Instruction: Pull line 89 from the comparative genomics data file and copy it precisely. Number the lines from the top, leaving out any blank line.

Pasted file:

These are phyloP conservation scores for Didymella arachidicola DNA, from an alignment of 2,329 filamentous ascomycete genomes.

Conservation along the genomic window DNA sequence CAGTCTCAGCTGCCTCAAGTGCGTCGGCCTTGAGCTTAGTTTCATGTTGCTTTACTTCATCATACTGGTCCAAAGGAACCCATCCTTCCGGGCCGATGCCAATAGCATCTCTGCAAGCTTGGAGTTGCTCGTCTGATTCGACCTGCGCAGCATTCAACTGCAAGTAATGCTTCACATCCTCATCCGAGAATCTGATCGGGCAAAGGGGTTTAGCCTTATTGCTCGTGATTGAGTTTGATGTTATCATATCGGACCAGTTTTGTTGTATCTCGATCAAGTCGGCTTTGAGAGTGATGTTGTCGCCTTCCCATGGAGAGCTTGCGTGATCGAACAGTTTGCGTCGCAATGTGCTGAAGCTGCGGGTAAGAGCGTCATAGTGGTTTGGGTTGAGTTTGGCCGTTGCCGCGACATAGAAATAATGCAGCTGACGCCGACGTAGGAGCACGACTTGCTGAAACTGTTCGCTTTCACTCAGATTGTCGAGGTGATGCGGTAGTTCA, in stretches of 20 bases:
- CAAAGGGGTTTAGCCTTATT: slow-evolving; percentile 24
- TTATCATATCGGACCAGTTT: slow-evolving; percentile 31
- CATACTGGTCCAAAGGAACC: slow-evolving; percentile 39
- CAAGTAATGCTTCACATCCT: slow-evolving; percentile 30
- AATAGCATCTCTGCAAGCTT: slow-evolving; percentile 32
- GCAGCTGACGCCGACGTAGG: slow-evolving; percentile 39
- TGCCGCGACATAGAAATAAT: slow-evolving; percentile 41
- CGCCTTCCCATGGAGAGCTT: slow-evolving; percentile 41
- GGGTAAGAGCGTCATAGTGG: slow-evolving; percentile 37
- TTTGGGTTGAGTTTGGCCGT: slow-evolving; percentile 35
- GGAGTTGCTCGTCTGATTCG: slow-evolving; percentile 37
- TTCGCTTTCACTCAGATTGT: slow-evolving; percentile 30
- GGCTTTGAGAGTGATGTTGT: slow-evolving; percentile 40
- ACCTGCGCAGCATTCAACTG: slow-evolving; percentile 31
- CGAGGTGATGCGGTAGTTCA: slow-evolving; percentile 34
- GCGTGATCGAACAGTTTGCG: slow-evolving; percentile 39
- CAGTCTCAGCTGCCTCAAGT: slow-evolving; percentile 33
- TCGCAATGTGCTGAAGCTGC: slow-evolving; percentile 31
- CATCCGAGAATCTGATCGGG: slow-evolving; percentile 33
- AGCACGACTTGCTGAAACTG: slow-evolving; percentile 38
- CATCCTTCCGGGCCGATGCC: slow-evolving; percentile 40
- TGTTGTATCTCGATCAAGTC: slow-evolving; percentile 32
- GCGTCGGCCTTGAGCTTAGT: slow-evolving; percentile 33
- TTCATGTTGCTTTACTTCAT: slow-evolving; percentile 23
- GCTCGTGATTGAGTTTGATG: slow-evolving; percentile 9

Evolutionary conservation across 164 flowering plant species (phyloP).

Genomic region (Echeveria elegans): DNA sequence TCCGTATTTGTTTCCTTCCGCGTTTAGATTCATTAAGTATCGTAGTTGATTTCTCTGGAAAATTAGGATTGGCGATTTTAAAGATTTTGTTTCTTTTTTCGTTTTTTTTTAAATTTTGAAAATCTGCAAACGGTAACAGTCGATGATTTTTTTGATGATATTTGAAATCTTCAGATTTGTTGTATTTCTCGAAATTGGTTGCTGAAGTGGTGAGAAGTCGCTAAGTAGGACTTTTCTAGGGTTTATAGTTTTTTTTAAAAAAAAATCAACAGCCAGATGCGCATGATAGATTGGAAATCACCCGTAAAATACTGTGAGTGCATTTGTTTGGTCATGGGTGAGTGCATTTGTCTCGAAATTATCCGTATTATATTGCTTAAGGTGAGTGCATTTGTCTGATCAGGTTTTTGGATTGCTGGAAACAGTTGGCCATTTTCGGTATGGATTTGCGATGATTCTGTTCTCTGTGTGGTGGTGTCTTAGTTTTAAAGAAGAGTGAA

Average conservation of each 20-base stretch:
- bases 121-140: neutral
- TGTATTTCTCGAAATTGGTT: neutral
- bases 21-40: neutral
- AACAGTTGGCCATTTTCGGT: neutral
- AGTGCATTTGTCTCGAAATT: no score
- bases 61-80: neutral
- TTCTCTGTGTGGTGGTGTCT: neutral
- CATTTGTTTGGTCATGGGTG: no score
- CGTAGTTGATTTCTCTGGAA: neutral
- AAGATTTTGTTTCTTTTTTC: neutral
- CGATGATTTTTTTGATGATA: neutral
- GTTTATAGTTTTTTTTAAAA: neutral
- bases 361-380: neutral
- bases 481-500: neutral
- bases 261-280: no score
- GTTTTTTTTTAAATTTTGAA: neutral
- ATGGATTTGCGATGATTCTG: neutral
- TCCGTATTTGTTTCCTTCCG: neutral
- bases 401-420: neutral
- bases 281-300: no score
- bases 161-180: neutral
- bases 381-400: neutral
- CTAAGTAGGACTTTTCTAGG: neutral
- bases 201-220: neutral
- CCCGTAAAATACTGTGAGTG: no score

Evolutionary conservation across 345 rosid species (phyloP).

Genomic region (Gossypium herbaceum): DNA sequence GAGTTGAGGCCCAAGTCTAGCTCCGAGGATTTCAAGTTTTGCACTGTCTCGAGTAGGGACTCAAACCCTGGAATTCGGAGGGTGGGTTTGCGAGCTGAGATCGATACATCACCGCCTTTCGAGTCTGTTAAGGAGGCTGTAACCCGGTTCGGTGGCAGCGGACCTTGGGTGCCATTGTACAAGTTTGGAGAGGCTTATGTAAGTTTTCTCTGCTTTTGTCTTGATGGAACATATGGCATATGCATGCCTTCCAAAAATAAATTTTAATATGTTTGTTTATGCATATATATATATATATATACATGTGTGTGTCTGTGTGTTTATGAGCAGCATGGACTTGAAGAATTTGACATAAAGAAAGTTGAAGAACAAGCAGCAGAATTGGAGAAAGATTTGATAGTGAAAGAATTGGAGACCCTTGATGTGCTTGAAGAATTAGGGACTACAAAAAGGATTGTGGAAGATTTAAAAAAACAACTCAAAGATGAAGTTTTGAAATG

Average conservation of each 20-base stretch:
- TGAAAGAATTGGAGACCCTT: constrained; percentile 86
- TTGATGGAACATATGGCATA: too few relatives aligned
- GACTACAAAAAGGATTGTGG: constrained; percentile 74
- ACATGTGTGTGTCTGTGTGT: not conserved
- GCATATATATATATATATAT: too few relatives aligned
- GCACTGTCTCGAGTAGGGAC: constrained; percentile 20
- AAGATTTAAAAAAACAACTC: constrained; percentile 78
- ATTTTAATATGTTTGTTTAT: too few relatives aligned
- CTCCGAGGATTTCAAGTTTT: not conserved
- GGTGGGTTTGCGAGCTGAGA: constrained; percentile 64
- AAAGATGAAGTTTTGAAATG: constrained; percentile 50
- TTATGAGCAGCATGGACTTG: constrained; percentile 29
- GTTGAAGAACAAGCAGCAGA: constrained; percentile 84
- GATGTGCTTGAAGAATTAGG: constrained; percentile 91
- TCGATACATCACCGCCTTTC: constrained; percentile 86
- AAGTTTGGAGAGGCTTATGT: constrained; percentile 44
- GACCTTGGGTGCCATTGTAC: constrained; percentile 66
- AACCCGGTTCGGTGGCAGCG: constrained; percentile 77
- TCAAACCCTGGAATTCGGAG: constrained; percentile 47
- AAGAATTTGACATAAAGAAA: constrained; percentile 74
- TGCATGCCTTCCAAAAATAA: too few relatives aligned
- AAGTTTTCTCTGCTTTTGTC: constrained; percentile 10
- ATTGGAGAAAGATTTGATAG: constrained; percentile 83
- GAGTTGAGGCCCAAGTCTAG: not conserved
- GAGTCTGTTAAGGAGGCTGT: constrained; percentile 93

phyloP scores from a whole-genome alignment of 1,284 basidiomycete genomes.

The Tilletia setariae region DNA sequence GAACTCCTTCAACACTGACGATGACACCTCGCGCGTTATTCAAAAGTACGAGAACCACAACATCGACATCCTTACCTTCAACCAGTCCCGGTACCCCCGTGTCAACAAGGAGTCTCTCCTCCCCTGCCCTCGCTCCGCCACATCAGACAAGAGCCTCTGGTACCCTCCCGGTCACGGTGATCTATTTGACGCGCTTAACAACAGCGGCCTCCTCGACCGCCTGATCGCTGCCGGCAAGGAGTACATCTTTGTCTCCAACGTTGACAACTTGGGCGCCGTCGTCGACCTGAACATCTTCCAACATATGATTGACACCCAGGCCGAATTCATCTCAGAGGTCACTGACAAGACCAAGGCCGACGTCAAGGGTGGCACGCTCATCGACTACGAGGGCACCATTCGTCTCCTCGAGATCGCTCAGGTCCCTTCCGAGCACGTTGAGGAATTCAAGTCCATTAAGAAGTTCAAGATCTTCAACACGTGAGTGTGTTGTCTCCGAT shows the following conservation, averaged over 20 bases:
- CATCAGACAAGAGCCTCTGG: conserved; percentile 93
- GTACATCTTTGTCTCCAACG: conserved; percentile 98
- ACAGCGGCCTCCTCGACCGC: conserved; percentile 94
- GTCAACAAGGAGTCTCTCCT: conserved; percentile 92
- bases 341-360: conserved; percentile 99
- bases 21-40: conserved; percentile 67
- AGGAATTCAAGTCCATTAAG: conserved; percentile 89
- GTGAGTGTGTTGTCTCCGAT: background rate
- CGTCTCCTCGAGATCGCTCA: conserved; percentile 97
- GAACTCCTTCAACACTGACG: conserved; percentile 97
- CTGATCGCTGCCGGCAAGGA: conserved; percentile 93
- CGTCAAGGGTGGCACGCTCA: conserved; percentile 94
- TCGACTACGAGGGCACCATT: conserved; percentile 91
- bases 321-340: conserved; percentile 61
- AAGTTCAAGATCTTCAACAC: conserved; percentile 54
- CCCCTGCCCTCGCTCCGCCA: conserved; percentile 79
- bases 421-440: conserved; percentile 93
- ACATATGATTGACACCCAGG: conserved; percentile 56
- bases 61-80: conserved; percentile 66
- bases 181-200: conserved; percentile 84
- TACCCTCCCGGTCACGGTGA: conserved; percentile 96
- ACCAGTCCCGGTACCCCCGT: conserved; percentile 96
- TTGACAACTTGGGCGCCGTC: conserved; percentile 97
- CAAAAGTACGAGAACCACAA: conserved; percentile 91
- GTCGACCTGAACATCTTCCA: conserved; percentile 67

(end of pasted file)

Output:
- GTCAACAAGGAGTCTCTCCT: conserved; percentile 92